The band is tight and obviously enjoys playing together, the musical styles of the four a hand-in-glove fit. More classic pieces (such as the epic set-closer `You know you know' from the Mahavishnu Orchestra days) alternate with newer compositions. Samples from historic McLaughlin numbers are referenced throughout the improvisational sections.

Recording by Sven Hoffman is outstanding, with concert-clarity from all instruments and the balance just right. The album has a very exciting `live' feel, should prove indispensable to jazz fusion fans but will also appeal to anyone who appreciates great music.

A couple of minor gripes: First, Ranjit Barot's occasional energetic vocal contributions don't really add to the music, and it might have been better if he'd stuck to the drumming (especially on `Abbaji'). Second, the CD package has rather dated style, with front cover illustration straight from the 1960s `flower-power' era - though perhaps that's intentional.

For my money `The Boston Record' is every bit as good as classic MO at their best and praise doesn't get any better than that. The fact that John McLaughlin at age 70 is still delivering music of this calibre to live audiences must surely secure his place forever in the pantheon of the all-time greats.
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11 of 11 people found the following review helpful By Stuart J. Thomas on 21 Mar. 2014
Format: MP3 Download Verified Purchase
I'm a big Mclaughlin fan and I think that anyone who has admired any of his work will fund something to enjoy here. The band are machine-tight, listening and responding to each other with apparent ease. The set features a varied mixture of recent Mclaughlin compositions and some older pieces, there are also quotes from various other Mclaughlin compositions, dotted throughout the improvisational sections, that seasoned listeners will enjoy spotting. Needless to say the band are all amazing musicians and are found on top form here. If I had to criticise I'd have to say that I'm not a fan of the vocals provided on one track by drummer Ranjit Barot, there's nothing technically wrong with his voice, I'm just not convinced the vocals add much to the whole, this is however a minor flaw and Barot's phenomenal drumming is particularly noteworthy in this set. Etienne M'Bappe is given more licence to stretch out here than he has on other 4th Dimension recordings and rises to the occasion with some technically incredible and expressive solos. The recording quality is very high, well balanced across the frequency range which is vital in music as intricate and complex as this. Highly recommended.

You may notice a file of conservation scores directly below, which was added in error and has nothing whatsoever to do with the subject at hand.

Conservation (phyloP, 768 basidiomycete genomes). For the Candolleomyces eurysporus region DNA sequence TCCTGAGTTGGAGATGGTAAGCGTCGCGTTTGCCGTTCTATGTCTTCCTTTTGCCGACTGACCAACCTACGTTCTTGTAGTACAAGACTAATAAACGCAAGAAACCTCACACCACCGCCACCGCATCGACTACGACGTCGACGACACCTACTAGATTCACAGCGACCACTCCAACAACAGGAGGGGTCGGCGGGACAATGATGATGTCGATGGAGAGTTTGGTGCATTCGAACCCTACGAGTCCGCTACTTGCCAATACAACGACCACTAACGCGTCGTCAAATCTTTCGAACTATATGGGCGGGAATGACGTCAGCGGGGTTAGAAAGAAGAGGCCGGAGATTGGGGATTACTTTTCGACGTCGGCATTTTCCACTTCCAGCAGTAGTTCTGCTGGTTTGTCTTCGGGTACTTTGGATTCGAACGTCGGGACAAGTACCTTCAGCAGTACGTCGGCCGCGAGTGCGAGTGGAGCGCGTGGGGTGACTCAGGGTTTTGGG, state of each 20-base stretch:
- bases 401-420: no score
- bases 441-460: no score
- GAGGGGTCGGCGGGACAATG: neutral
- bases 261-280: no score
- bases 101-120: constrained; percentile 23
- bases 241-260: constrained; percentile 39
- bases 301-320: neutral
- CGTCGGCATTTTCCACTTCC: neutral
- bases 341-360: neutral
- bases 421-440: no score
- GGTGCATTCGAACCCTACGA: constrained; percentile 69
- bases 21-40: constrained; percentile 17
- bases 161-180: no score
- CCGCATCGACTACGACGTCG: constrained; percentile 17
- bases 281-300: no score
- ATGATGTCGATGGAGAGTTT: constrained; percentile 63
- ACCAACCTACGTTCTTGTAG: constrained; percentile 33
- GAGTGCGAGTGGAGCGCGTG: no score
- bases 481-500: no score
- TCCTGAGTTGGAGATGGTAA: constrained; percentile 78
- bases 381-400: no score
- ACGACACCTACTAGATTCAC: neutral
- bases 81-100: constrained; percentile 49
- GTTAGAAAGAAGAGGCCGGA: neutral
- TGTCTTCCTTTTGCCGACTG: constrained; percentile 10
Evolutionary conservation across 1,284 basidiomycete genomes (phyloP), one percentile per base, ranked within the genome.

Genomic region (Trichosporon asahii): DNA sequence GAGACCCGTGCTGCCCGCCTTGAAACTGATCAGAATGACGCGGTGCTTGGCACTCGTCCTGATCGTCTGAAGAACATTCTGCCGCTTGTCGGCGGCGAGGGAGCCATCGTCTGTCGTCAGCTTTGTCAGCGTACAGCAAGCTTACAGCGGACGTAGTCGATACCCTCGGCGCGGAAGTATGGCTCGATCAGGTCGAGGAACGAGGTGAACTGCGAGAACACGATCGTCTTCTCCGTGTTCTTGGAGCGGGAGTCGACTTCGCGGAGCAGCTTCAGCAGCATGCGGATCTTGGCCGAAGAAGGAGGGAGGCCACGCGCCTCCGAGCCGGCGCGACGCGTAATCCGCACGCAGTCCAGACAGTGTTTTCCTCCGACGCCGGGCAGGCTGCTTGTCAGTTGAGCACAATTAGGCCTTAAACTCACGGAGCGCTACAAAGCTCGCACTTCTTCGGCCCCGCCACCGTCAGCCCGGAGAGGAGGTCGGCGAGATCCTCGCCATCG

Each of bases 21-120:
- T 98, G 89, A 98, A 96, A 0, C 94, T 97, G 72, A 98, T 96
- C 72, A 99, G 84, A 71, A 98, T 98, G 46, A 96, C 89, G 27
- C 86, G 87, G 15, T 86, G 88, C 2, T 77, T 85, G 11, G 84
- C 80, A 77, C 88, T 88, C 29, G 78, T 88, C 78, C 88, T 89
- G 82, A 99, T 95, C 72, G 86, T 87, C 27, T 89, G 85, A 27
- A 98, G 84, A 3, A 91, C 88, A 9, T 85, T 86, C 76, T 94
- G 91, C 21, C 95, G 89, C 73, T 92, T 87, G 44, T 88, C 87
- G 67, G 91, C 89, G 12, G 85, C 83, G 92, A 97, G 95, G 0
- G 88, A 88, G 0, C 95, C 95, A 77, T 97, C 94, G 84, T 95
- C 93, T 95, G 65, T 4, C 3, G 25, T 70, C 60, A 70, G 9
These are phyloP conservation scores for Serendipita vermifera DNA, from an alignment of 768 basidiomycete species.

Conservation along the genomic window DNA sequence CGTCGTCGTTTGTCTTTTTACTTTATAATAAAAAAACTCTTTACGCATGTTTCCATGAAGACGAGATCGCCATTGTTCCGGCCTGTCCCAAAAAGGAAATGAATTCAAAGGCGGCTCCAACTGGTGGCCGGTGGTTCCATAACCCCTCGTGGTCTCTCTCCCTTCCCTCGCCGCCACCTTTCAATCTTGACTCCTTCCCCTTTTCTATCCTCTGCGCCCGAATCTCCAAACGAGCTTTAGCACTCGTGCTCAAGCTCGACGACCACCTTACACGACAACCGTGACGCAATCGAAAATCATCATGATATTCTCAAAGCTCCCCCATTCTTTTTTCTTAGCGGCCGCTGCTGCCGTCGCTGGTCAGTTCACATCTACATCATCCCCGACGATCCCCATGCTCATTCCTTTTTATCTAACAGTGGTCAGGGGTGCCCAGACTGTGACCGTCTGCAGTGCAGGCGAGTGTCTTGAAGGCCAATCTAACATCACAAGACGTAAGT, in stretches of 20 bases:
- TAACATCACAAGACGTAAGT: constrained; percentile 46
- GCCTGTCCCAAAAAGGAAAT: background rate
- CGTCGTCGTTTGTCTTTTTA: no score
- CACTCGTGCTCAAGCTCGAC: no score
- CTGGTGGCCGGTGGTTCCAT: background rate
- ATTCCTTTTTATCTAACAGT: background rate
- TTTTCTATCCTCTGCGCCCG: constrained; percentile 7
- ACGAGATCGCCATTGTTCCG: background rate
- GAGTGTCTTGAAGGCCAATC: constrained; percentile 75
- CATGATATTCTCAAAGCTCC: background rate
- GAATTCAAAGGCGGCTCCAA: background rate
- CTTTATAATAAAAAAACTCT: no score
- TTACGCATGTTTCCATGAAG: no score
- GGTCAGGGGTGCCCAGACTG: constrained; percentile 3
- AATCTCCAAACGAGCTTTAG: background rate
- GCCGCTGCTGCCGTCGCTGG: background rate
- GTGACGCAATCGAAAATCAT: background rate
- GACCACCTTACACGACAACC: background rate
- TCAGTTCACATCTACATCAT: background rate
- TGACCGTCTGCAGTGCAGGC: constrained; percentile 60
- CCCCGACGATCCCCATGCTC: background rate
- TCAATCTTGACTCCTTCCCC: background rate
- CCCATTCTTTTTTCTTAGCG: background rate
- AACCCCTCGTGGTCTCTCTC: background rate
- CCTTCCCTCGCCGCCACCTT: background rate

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5 of 5 people found the following review helpful By Steve Keen TOP 1000 REVIEWER on 10 April 2014
Format: Audio CD Verified Purchase
Here are a couple of related rules of thumb when it comes to buying music: you can never have too much Miles; you can never have too much McLaughlin. And spanning McLaughlin's career from The Inner Mounting Flame to Now Here This, The Boston Record is all the proof you need.

Even when you see that the opener is Raju, from Floating Point, but also available as live versions on Official Pirate and Five Peace Band, you know that you're in for something new. Señor CS, which on Official Pirate ran to over 10 minutes and on Five Peace Band to 20(!), is here boiled down to an essential two. Hijacked is also a little shorter than on Official Pirate.

Some of the material is relatively new, but You Know, You Know is from 1971, a year before I first saw Mahavishnu at Crystal Palace, Love And Understanding (here relabelled as on its instrumental remake, Abbaji, on Floating Point) was on 1991's Electric Dreams, and Hijacked on Que Alegría , from 1992, and is very, very different from that version.

But it's not all familiar to me, with a couple or three tunes mixed in I hadn't heard before.

Whilst heavily electric, though, The Boston Record does not mark a return to Mahavishnu, much as some of us would like it. For starters, The 4th Dimension has neither Jerry Goodman, the 5th dimension, if you like, nor his substitute. And no twin-necked guitar.

Instead, the four dimensions that do appear produce some great fusion for the 21st century, and at the end McLaughlin is heard saying, tantalisingly, "We're just getting warmed up here"!
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13 of 14 people found the following review helpful By Bodhi Heeren TOP 1000 REVIEWER on 21 Mar. 2014
Format: MP3 Download
John McLaughlin is just as vital as ever even after turning 70. And amazingly he has all his speed intact. Although no matter what negative reviewers often have stated, virtuosity is not really the essence of John's playing. It's much more about sprirituality, depth and meaningful musical messages.

With the multi-cultural 4th Dimension he has found the perfect vehicle for his later day musical excursions. Keyboardplayer and drummer Gary Husband with his Zawinul influenced playing. Indian master drummer Ranjit Barot and the extraordinairy Etienne M'Bappe on the bass. If anyone considers fusion/jazz-rock as some kind of dinosaurely music this inspired and vital offering really should turn their mind completely around.

And we even get a track from his classic Mahavishnu days, something John very rarely does in form "You Know You Know".